Background: Reports of positive patch test and photopatch test reactions to the chemical ultraviolet filter octocrylene have increased during the last decade. Little is known about the reason for octocrylene's allergenic activity.
Objectives: To present and discuss the results of patch tests and photopatch tests with octocrylene, and to investigate the possible cause of its allergenic properties.
Methods: Results of patch tests and photopatch tests with octocrylene in patients with adverse skin reactions to sunscreen products and/or ketoprofen were collected. The allergenic potency of octocrylene was investigated in the murine local lymph node assay (LLNA). Chemical reactivity assays were used to mimic octocrylene's interaction with biomolecules.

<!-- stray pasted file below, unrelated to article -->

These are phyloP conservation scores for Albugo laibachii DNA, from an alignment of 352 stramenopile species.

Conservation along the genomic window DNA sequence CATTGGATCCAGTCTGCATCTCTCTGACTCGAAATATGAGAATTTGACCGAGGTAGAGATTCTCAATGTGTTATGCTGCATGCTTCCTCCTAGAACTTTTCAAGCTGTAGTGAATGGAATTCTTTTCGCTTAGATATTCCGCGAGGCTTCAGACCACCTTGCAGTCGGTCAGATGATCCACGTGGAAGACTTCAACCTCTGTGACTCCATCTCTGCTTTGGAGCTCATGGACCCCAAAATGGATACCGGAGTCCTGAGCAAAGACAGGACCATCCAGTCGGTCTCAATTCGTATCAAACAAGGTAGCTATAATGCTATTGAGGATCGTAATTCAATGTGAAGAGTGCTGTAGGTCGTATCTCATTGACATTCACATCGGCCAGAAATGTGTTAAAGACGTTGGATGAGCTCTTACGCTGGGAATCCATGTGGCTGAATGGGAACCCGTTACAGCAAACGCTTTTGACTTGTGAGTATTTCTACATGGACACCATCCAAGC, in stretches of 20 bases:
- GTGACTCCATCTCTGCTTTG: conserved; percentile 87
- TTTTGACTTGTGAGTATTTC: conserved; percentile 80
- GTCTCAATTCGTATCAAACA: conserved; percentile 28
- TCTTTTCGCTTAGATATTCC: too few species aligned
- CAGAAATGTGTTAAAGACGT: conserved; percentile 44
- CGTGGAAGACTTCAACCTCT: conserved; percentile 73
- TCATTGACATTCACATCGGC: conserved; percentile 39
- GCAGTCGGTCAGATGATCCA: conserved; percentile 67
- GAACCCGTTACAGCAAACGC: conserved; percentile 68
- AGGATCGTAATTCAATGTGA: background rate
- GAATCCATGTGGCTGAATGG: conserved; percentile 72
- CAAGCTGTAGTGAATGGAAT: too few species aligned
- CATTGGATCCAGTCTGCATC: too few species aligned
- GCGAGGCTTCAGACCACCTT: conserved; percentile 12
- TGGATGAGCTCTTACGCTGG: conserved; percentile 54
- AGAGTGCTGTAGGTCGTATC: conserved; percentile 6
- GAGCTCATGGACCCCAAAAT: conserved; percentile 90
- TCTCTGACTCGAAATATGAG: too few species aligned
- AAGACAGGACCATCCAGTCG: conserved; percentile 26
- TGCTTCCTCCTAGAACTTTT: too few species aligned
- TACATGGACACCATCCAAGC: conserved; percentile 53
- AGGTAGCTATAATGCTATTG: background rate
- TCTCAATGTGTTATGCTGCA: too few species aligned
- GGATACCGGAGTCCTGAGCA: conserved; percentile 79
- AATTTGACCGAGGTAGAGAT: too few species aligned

Results: We report 23 cases of positive test reactions to octocrylene (5 patch test and 18 photopatch). Notably, many of these patients also had positive photopatch test reactions to ketoprofen and benzophenone-3. Octocrylene was shown to be a moderate sensitizer in the LLNA, and it reacted with amines such as lysine, but not with thiols such as cysteine.
Conclusions: The clinical studies show that octocrylene is both a photocontact allergen and a contact allergen. Octocrylene's ability to cause contact allergy is probably attributable to its reactivity towards lysine. To be able to understand why octocrylene causes photocontact allergy, further studies are needed.
© 2011 John Wiley & Sons A/S.